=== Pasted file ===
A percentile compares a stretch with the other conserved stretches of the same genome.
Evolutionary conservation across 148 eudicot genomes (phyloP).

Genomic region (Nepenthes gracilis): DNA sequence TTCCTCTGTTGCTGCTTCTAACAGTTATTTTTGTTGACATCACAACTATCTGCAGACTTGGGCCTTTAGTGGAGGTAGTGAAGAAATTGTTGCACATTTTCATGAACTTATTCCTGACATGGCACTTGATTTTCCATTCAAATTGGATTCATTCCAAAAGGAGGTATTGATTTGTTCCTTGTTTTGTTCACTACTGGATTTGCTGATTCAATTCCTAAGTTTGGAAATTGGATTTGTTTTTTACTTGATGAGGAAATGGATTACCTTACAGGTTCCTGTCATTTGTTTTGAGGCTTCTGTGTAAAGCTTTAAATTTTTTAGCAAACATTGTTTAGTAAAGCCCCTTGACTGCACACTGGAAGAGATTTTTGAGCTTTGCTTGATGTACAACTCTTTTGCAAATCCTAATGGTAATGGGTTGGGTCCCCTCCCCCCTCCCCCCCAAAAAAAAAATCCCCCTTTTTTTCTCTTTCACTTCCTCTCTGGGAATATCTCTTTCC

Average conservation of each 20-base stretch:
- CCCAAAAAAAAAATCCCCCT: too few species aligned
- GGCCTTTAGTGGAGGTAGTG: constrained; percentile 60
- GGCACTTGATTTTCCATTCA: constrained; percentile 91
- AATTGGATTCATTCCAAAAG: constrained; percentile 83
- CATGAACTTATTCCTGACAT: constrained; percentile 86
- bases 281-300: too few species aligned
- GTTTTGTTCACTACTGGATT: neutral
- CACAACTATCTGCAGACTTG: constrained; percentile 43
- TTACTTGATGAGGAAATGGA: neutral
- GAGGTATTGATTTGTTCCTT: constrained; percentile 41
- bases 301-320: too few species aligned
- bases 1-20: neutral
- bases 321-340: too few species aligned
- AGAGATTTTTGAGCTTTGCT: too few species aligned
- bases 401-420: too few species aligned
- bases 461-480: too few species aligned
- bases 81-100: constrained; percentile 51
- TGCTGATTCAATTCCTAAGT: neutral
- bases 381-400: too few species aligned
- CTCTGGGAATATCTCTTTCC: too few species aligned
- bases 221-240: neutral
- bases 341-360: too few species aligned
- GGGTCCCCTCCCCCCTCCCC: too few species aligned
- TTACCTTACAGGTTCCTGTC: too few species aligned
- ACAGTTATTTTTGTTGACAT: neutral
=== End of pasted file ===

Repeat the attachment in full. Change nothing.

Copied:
A percentile compares a stretch with the other conserved stretches of the same genome.
Evolutionary conservation across 148 eudicot genomes (phyloP).

Genomic region (Nepenthes gracilis): DNA sequence TTCCTCTGTTGCTGCTTCTAACAGTTATTTTTGTTGACATCACAACTATCTGCAGACTTGGGCCTTTAGTGGAGGTAGTGAAGAAATTGTTGCACATTTTCATGAACTTATTCCTGACATGGCACTTGATTTTCCATTCAAATTGGATTCATTCCAAAAGGAGGTATTGATTTGTTCCTTGTTTTGTTCACTACTGGATTTGCTGATTCAATTCCTAAGTTTGGAAATTGGATTTGTTTTTTACTTGATGAGGAAATGGATTACCTTACAGGTTCCTGTCATTTGTTTTGAGGCTTCTGTGTAAAGCTTTAAATTTTTTAGCAAACATTGTTTAGTAAAGCCCCTTGACTGCACACTGGAAGAGATTTTTGAGCTTTGCTTGATGTACAACTCTTTTGCAAATCCTAATGGTAATGGGTTGGGTCCCCTCCCCCCTCCCCCCCAAAAAAAAAATCCCCCTTTTTTTCTCTTTCACTTCCTCTCTGGGAATATCTCTTTCC

Average conservation of each 20-base stretch:
- CCCAAAAAAAAAATCCCCCT: too few species aligned
- GGCCTTTAGTGGAGGTAGTG: constrained; percentile 60
- GGCACTTGATTTTCCATTCA: constrained; percentile 91
- AATTGGATTCATTCCAAAAG: constrained; percentile 83
- CATGAACTTATTCCTGACAT: constrained; percentile 86
- bases 281-300: too few species aligned
- GTTTTGTTCACTACTGGATT: neutral
- CACAACTATCTGCAGACTTG: constrained; percentile 43
- TTACTTGATGAGGAAATGGA: neutral
- GAGGTATTGATTTGTTCCTT: constrained; percentile 41
- bases 301-320: too few species aligned
- bases 1-20: neutral
- bases 321-340: too few species aligned
- AGAGATTTTTGAGCTTTGCT: too few species aligned
- bases 401-420: too few species aligned
- bases 461-480: too few species aligned
- bases 81-100: constrained; percentile 51
- TGCTGATTCAATTCCTAAGT: neutral
- bases 381-400: too few species aligned
- CTCTGGGAATATCTCTTTCC: too few species aligned
- bases 221-240: neutral
- bases 341-360: too few species aligned
- GGGTCCCCTCCCCCCTCCCC: too few species aligned
- TTACCTTACAGGTTCCTGTC: too few species aligned
- ACAGTTATTTTTGTTGACAT: neutral